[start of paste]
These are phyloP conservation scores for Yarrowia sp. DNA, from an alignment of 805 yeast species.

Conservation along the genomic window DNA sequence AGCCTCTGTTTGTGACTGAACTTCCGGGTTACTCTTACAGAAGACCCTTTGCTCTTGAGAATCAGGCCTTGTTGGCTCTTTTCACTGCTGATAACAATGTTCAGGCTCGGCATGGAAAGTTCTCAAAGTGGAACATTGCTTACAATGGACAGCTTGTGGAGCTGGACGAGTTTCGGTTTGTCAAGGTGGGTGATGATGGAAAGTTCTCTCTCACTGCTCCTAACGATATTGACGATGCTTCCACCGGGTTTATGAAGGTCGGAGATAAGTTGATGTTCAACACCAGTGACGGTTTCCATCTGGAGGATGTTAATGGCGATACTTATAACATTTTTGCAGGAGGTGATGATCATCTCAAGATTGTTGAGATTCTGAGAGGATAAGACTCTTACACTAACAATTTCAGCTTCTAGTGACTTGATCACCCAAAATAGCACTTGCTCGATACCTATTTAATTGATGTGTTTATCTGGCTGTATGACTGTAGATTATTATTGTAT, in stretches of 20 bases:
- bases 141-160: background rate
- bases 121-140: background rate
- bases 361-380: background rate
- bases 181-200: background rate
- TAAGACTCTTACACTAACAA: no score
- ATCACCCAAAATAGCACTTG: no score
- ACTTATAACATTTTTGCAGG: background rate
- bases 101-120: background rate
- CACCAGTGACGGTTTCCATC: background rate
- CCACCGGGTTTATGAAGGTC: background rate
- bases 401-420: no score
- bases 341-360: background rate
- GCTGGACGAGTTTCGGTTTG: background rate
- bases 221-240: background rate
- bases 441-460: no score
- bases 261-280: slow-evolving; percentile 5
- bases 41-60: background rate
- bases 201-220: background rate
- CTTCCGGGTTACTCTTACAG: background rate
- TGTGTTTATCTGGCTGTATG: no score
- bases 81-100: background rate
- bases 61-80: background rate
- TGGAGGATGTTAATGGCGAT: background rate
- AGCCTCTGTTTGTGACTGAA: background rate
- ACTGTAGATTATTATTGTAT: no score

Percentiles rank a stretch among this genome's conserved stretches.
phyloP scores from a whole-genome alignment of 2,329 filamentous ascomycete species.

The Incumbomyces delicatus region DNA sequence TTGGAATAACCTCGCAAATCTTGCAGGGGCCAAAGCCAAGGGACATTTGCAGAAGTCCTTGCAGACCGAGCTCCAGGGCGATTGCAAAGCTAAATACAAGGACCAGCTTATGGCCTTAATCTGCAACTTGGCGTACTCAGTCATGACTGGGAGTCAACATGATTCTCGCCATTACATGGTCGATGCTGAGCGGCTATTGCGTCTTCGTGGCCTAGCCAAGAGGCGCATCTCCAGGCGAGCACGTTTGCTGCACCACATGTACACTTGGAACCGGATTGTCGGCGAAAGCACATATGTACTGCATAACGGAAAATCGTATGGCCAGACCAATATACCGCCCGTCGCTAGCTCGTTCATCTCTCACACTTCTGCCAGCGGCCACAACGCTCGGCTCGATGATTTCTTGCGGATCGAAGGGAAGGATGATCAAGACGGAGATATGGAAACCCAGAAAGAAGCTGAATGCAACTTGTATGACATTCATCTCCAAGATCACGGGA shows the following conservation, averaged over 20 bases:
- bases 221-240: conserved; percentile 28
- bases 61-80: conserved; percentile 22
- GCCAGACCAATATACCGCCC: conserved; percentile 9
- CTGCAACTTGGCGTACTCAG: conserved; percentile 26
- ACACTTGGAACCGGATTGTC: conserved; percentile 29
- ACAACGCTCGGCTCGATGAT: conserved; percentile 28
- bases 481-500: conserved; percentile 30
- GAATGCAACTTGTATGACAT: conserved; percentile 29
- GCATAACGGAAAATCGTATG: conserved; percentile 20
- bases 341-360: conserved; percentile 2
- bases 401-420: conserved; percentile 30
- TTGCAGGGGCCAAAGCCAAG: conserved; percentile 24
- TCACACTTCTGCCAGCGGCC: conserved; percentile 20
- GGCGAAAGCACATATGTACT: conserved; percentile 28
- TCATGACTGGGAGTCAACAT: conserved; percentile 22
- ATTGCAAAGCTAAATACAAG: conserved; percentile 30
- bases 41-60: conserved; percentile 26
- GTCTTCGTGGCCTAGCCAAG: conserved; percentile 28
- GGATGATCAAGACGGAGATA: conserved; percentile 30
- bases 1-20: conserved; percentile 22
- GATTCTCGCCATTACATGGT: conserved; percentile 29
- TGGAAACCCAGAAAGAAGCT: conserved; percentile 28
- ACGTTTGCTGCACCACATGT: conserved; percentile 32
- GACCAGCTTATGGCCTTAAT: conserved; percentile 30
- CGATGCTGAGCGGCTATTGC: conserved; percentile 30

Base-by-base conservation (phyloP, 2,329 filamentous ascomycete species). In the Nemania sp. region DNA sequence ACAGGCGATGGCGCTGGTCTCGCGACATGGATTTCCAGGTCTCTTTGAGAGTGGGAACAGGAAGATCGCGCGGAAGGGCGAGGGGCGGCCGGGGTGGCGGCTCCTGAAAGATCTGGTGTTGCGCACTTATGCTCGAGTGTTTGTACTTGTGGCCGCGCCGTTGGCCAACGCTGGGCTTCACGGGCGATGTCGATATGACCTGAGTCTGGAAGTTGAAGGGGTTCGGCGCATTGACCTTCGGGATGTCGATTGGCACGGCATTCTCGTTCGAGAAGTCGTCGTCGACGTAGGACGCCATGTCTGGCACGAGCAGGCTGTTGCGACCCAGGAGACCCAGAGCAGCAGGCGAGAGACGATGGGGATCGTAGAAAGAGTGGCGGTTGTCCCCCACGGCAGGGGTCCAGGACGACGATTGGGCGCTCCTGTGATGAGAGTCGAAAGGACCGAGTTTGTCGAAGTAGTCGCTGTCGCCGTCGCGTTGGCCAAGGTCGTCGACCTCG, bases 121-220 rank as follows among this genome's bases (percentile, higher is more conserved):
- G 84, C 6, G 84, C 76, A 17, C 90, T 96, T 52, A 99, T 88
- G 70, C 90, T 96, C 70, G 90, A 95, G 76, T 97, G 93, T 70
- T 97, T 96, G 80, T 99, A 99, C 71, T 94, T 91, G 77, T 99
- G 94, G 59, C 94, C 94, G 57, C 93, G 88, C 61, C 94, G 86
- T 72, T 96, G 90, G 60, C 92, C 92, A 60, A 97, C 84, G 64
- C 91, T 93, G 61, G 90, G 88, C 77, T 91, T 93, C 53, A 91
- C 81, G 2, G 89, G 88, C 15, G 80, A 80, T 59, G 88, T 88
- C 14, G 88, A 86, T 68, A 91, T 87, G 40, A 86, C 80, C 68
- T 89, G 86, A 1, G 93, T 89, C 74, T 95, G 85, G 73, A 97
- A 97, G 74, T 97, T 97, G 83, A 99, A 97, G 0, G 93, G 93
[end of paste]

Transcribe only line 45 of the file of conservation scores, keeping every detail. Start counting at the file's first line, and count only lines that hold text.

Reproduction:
- TCATGACTGGGAGTCAACAT: conserved; percentile 22